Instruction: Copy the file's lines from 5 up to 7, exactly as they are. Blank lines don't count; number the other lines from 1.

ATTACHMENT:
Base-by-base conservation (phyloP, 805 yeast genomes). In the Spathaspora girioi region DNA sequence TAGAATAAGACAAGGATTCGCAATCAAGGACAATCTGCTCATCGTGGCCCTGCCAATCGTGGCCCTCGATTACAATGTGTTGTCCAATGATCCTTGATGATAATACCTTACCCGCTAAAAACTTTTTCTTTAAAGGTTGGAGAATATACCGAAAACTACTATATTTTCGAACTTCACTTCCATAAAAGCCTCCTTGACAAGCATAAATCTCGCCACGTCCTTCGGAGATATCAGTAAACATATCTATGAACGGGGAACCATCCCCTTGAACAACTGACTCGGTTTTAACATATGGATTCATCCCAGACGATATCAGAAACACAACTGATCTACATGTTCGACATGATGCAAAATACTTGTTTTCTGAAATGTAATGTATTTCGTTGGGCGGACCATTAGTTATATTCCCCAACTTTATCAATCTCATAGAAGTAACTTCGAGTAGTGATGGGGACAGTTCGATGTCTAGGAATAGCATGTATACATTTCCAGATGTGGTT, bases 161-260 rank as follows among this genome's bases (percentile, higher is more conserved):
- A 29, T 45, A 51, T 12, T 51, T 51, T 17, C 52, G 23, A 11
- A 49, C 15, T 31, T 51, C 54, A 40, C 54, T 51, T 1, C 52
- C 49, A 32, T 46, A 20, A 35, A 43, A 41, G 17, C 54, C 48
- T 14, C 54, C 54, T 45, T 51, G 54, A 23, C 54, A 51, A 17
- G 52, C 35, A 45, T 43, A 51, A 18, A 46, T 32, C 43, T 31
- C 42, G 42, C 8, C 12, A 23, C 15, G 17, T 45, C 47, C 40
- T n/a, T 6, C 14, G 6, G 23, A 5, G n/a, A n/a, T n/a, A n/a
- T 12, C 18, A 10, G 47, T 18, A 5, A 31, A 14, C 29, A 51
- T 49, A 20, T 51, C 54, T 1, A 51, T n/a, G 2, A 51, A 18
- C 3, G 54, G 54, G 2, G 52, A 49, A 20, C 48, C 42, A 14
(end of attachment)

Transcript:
- T 14, C 54, C 54, T 45, T 51, G 54, A 23, C 54, A 51, A 17
- G 52, C 35, A 45, T 43, A 51, A 18, A 46, T 32, C 43, T 31
- C 42, G 42, C 8, C 12, A 23, C 15, G 17, T 45, C 47, C 40